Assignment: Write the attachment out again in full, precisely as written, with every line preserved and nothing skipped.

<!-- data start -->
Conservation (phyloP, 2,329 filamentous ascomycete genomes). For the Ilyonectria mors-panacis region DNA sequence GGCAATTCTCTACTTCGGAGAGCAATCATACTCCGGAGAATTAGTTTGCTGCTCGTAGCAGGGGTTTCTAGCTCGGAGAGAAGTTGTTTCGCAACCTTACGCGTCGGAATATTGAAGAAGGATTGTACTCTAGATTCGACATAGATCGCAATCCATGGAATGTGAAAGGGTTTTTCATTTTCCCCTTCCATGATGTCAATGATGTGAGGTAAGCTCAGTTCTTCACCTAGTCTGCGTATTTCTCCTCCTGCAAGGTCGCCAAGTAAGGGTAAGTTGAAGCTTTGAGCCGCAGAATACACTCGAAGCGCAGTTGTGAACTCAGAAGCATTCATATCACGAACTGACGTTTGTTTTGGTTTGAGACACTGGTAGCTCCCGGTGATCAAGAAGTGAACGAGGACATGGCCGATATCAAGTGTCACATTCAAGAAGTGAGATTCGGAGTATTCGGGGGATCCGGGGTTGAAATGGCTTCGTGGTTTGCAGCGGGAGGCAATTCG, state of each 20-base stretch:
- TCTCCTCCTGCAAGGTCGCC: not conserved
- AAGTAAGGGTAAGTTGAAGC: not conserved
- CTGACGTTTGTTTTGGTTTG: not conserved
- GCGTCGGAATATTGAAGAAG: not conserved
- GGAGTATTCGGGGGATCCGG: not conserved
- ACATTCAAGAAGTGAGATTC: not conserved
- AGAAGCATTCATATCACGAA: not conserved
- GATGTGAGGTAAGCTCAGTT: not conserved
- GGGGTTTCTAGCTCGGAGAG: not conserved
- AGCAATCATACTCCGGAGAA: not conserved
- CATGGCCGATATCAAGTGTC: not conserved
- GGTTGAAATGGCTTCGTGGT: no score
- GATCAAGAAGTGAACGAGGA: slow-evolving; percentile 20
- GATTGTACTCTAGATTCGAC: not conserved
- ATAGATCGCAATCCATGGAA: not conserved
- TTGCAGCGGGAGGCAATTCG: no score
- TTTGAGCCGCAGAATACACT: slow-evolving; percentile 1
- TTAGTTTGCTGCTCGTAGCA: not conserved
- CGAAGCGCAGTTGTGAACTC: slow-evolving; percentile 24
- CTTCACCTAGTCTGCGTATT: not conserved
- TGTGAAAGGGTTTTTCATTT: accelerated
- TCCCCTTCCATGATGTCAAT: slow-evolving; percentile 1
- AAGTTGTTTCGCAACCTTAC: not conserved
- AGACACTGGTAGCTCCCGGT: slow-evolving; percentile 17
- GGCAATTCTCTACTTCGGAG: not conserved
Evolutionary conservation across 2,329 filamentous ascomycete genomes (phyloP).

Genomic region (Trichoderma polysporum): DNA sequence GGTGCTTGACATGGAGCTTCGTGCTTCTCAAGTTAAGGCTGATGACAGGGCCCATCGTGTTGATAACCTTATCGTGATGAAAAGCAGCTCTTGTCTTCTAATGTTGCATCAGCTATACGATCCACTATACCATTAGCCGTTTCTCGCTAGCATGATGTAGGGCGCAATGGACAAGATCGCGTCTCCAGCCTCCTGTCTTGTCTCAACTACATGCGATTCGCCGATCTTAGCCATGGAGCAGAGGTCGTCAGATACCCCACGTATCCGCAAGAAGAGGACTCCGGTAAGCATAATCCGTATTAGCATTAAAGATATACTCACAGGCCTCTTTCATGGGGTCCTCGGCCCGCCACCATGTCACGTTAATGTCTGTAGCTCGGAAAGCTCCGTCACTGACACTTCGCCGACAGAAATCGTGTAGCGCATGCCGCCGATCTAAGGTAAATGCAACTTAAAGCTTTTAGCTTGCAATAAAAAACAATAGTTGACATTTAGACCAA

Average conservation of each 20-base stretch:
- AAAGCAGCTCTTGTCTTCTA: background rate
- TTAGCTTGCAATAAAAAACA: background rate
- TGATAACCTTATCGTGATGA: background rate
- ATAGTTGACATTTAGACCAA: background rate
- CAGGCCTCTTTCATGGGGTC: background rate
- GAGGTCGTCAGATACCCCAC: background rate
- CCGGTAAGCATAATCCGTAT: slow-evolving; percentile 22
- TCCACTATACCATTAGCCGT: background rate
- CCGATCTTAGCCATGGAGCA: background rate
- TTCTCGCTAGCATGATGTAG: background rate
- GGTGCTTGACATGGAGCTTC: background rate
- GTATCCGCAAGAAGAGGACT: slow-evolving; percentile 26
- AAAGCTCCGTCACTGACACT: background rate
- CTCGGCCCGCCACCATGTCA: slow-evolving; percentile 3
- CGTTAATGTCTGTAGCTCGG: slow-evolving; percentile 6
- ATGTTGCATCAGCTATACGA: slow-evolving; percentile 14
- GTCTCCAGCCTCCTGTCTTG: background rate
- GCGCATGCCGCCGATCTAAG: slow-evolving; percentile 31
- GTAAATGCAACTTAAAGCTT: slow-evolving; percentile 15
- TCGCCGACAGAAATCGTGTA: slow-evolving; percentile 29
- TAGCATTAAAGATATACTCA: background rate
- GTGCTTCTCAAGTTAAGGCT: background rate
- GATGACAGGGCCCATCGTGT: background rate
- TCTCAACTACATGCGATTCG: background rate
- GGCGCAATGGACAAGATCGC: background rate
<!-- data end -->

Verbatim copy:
Conservation (phyloP, 2,329 filamentous ascomycete genomes). For the Ilyonectria mors-panacis region DNA sequence GGCAATTCTCTACTTCGGAGAGCAATCATACTCCGGAGAATTAGTTTGCTGCTCGTAGCAGGGGTTTCTAGCTCGGAGAGAAGTTGTTTCGCAACCTTACGCGTCGGAATATTGAAGAAGGATTGTACTCTAGATTCGACATAGATCGCAATCCATGGAATGTGAAAGGGTTTTTCATTTTCCCCTTCCATGATGTCAATGATGTGAGGTAAGCTCAGTTCTTCACCTAGTCTGCGTATTTCTCCTCCTGCAAGGTCGCCAAGTAAGGGTAAGTTGAAGCTTTGAGCCGCAGAATACACTCGAAGCGCAGTTGTGAACTCAGAAGCATTCATATCACGAACTGACGTTTGTTTTGGTTTGAGACACTGGTAGCTCCCGGTGATCAAGAAGTGAACGAGGACATGGCCGATATCAAGTGTCACATTCAAGAAGTGAGATTCGGAGTATTCGGGGGATCCGGGGTTGAAATGGCTTCGTGGTTTGCAGCGGGAGGCAATTCG, state of each 20-base stretch:
- TCTCCTCCTGCAAGGTCGCC: not conserved
- AAGTAAGGGTAAGTTGAAGC: not conserved
- CTGACGTTTGTTTTGGTTTG: not conserved
- GCGTCGGAATATTGAAGAAG: not conserved
- GGAGTATTCGGGGGATCCGG: not conserved
- ACATTCAAGAAGTGAGATTC: not conserved
- AGAAGCATTCATATCACGAA: not conserved
- GATGTGAGGTAAGCTCAGTT: not conserved
- GGGGTTTCTAGCTCGGAGAG: not conserved
- AGCAATCATACTCCGGAGAA: not conserved
- CATGGCCGATATCAAGTGTC: not conserved
- GGTTGAAATGGCTTCGTGGT: no score
- GATCAAGAAGTGAACGAGGA: slow-evolving; percentile 20
- GATTGTACTCTAGATTCGAC: not conserved
- ATAGATCGCAATCCATGGAA: not conserved
- TTGCAGCGGGAGGCAATTCG: no score
- TTTGAGCCGCAGAATACACT: slow-evolving; percentile 1
- TTAGTTTGCTGCTCGTAGCA: not conserved
- CGAAGCGCAGTTGTGAACTC: slow-evolving; percentile 24
- CTTCACCTAGTCTGCGTATT: not conserved
- TGTGAAAGGGTTTTTCATTT: accelerated
- TCCCCTTCCATGATGTCAAT: slow-evolving; percentile 1
- AAGTTGTTTCGCAACCTTAC: not conserved
- AGACACTGGTAGCTCCCGGT: slow-evolving; percentile 17
- GGCAATTCTCTACTTCGGAG: not conserved
Evolutionary conservation across 2,329 filamentous ascomycete genomes (phyloP).

Genomic region (Trichoderma polysporum): DNA sequence GGTGCTTGACATGGAGCTTCGTGCTTCTCAAGTTAAGGCTGATGACAGGGCCCATCGTGTTGATAACCTTATCGTGATGAAAAGCAGCTCTTGTCTTCTAATGTTGCATCAGCTATACGATCCACTATACCATTAGCCGTTTCTCGCTAGCATGATGTAGGGCGCAATGGACAAGATCGCGTCTCCAGCCTCCTGTCTTGTCTCAACTACATGCGATTCGCCGATCTTAGCCATGGAGCAGAGGTCGTCAGATACCCCACGTATCCGCAAGAAGAGGACTCCGGTAAGCATAATCCGTATTAGCATTAAAGATATACTCACAGGCCTCTTTCATGGGGTCCTCGGCCCGCCACCATGTCACGTTAATGTCTGTAGCTCGGAAAGCTCCGTCACTGACACTTCGCCGACAGAAATCGTGTAGCGCATGCCGCCGATCTAAGGTAAATGCAACTTAAAGCTTTTAGCTTGCAATAAAAAACAATAGTTGACATTTAGACCAA

Average conservation of each 20-base stretch:
- AAAGCAGCTCTTGTCTTCTA: background rate
- TTAGCTTGCAATAAAAAACA: background rate
- TGATAACCTTATCGTGATGA: background rate
- ATAGTTGACATTTAGACCAA: background rate
- CAGGCCTCTTTCATGGGGTC: background rate
- GAGGTCGTCAGATACCCCAC: background rate
- CCGGTAAGCATAATCCGTAT: slow-evolving; percentile 22
- TCCACTATACCATTAGCCGT: background rate
- CCGATCTTAGCCATGGAGCA: background rate
- TTCTCGCTAGCATGATGTAG: background rate
- GGTGCTTGACATGGAGCTTC: background rate
- GTATCCGCAAGAAGAGGACT: slow-evolving; percentile 26
- AAAGCTCCGTCACTGACACT: background rate
- CTCGGCCCGCCACCATGTCA: slow-evolving; percentile 3
- CGTTAATGTCTGTAGCTCGG: slow-evolving; percentile 6
- ATGTTGCATCAGCTATACGA: slow-evolving; percentile 14
- GTCTCCAGCCTCCTGTCTTG: background rate
- GCGCATGCCGCCGATCTAAG: slow-evolving; percentile 31
- GTAAATGCAACTTAAAGCTT: slow-evolving; percentile 15
- TCGCCGACAGAAATCGTGTA: slow-evolving; percentile 29
- TAGCATTAAAGATATACTCA: background rate
- GTGCTTCTCAAGTTAAGGCT: background rate
- GATGACAGGGCCCATCGTGT: background rate
- TCTCAACTACATGCGATTCG: background rate
- GGCGCAATGGACAAGATCGC: background rate